Thursday, November 10, 2011

The Purging of Kadillus - Review Part 1

I'm part way through The Purging of Kadillus, by Gav Thorpe. I recently was pleasantly surprised by winning this as a prize from sons of thunder. As fate would have it, Gav was the "random guest" at The Overlords (dot co dot UK) podcast this week, though they didn't discuss the book. It's a good episode, check it out!

On to the book.

As said, I'm only part way through, hence the "Part 1" in the title. I had a number of impressions early on that I thought were interesting that I might forget at the end of the book, so wanted to go ahead and do an in-progress review. I guess I could have written them down somewhere and saved them until I finished the book, but what is the internet for if not for immediately vomiting forth whatever's on your mind that exact moment?

The basic story is that the Dark Angels get embroiled with Orks, on a world called Piscina IV with some of the action centering on a city conveniently enough called Kadillus. There will be some spoilers below, so turn away if you don't want them. They're pretty minor IMO, and things you'll learn early on anyways. Still:


First of all, the writing is pretty good. Very proficient, and the book is an easy read. As he should be, Gav is clearly very familiar with the 40K universe, not making background mistakes other authors might. At times he even goes into some depth on a topic, which should delight those already familiar and intriguing readers new to 40K. While it's somewhat in-depth, he does it in a way that seems natural, showing rather than telling in most cases, and I think readers new to 40K would be more interested than overwhelmed. This would be a good book to use to introduce someone to the 40K universe.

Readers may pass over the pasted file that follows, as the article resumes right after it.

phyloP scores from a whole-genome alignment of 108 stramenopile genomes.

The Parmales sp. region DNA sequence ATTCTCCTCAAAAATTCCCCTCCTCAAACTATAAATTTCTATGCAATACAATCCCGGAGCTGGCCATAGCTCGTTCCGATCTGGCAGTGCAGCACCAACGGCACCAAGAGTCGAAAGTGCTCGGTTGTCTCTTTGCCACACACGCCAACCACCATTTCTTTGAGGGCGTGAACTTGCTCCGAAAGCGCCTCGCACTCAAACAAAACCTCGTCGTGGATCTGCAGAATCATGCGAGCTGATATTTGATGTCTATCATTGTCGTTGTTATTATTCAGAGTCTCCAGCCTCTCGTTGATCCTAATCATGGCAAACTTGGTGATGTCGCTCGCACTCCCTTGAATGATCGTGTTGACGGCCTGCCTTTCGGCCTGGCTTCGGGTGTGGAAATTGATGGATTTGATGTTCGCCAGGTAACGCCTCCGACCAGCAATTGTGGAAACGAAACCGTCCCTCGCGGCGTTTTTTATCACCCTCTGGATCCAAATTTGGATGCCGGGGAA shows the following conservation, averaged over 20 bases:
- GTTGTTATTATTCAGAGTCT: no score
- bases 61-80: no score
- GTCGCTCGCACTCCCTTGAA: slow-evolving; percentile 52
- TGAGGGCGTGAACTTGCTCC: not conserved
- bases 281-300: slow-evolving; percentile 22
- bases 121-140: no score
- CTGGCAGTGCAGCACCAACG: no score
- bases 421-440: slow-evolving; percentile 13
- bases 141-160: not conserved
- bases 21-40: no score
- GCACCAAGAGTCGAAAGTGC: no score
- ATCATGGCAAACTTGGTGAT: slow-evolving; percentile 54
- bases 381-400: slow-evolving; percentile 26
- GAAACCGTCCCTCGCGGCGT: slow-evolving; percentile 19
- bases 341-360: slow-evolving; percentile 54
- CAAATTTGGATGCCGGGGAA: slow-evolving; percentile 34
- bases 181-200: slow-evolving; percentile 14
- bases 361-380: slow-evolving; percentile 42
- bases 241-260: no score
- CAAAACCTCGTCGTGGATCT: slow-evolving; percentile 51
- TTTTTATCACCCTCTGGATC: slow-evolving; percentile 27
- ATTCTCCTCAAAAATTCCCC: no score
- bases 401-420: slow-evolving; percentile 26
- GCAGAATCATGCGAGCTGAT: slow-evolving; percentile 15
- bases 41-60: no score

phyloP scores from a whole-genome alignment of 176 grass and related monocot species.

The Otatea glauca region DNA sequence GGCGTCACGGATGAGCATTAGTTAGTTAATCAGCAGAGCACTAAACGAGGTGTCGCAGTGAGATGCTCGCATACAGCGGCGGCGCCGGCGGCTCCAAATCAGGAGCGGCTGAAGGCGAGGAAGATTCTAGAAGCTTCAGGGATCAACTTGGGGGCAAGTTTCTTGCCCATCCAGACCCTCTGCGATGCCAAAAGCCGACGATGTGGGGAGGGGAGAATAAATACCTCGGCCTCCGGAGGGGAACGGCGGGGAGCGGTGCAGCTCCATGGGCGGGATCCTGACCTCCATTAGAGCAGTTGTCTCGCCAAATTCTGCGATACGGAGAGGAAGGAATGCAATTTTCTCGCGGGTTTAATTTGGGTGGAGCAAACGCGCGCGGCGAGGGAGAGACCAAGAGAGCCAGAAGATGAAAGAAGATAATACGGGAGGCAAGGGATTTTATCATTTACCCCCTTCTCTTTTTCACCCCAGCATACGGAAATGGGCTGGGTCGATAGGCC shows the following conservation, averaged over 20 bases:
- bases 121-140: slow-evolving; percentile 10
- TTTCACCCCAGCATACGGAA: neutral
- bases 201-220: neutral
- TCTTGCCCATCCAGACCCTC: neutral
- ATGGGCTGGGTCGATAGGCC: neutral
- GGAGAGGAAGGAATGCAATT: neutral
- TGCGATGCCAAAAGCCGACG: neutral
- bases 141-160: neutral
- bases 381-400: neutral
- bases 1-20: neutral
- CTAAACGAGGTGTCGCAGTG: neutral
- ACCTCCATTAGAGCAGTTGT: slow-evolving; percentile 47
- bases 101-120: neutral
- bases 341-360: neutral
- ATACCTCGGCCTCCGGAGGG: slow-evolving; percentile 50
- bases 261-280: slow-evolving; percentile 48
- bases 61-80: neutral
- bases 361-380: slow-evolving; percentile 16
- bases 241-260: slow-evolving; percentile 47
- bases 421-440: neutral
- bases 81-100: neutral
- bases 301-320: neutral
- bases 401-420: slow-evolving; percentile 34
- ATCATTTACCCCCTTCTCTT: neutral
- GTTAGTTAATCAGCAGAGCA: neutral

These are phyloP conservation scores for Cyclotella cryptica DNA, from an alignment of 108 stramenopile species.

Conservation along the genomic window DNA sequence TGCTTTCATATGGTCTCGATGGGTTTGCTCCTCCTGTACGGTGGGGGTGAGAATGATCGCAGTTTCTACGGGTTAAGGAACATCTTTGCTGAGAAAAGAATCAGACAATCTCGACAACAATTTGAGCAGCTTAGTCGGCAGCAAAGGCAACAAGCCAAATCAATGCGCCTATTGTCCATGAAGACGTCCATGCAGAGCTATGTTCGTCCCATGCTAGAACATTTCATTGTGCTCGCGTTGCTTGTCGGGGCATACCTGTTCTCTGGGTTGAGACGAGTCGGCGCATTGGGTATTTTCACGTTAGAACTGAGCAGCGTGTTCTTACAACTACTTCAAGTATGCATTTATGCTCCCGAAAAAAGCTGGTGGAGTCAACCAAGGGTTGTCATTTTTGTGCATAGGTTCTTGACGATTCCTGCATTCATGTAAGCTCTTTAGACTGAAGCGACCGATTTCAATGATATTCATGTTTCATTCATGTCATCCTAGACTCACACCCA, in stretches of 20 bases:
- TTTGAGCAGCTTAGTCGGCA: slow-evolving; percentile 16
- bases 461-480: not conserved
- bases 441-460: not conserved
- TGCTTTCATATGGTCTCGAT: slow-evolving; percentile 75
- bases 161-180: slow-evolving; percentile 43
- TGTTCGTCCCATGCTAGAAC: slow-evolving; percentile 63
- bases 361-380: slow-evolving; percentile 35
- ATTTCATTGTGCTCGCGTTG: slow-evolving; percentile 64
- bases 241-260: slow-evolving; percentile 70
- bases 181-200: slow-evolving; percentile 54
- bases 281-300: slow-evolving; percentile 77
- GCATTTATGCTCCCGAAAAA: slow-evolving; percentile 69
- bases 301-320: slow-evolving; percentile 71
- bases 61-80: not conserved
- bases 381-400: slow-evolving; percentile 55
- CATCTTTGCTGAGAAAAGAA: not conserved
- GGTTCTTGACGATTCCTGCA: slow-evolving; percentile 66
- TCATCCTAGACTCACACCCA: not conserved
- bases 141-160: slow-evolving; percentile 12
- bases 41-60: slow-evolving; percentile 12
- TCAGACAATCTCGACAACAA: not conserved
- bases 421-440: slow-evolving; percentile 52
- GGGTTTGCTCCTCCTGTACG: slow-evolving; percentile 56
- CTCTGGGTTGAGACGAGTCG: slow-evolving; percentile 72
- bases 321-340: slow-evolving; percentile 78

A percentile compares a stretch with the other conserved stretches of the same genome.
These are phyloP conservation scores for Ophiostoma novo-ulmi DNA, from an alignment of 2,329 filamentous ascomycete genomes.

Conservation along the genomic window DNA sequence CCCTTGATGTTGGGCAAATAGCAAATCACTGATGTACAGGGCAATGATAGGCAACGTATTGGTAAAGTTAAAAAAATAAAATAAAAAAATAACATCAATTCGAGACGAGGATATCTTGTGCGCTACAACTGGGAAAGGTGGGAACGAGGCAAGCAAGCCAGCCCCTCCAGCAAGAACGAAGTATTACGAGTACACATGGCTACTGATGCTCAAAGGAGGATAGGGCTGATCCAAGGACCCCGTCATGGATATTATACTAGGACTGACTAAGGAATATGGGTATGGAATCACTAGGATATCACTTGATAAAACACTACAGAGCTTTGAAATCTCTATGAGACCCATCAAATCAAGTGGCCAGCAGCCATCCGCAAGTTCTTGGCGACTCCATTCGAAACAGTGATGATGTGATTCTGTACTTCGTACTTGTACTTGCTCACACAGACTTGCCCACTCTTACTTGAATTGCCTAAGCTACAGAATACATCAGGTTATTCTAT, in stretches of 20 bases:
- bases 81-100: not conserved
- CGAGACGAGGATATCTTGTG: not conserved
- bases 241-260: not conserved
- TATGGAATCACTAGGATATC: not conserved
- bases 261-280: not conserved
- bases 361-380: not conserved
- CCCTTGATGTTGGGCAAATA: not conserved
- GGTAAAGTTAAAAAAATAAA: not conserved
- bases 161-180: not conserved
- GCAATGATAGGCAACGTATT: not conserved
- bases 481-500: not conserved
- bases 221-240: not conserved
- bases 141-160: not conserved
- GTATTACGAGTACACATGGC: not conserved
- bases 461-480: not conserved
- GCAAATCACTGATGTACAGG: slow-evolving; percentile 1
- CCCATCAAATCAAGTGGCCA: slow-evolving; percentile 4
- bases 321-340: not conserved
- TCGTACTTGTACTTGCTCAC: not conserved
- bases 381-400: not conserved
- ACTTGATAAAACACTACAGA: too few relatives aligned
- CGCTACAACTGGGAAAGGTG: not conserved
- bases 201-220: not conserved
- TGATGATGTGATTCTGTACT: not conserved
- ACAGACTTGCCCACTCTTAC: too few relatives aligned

We start the book seeing the Orks - who turn out to be Ghazgkull and Nazdreg! Oi! I was expecting some new Ork leaders for the book, so that part was a bit of a letdown in some respects. However, in other ways it's a good thing, as it helps flesh out parts of an existing story that we didn't know much about before. This seems to be set between Ghazzie's two assaults on Armageddon, as I think he picked up Nazdreg for the second one. It's alluded to, but so far not explicitly shown so far that the Orks are using tellyporta technology for their landings on Kadillus, as the Dark Angels go on fruitless quests to find ships and landing sites.

After the Orks, we go next to some guardsmen who spot the orks heading for Kadillus, establishing what we'll see multiple times throughout the book, changing perspectives. After these first couple of preludes the action centers more on the Dark Angels, but we get several different marine perspectives - a Chaplain, an Apothecary, and the famous scout sergeant Naaman. Belial is (at least early on) a secondary character, only referred to or spoken to over comm-link. Presumably they'll shift to his perspective later on in the book, or at least show him taking the field. Much of the action so far involves regular marines, though being a Dark Angels book the Ravenwing and Deathwing both feature as well. Belial is referred to as Master of the 3rd Company, so presumably this also takes place before his ascension to Master of the Deathwing/1st Company (if I understand my Dark Angels background correctly).

Some points I liked:

  • The Orks, while certainly treated as less sophisticated than the marines, are handled with respect. They aren't a cake walk opponent in most cases and are very dangerous to the marines in close quarters and with weapons that can defeat their armor.
  • It's nice seeing some old-school stuff come into play, like pulsa rokkits and stasis grenades.
  • The parts with the Apothecary were very well done I thought. Not only because we rarely read things from the Apothecary perspective but it allows for showcasing a lot of what makes marines physically different from humans. Part of that show don't tell dynamic.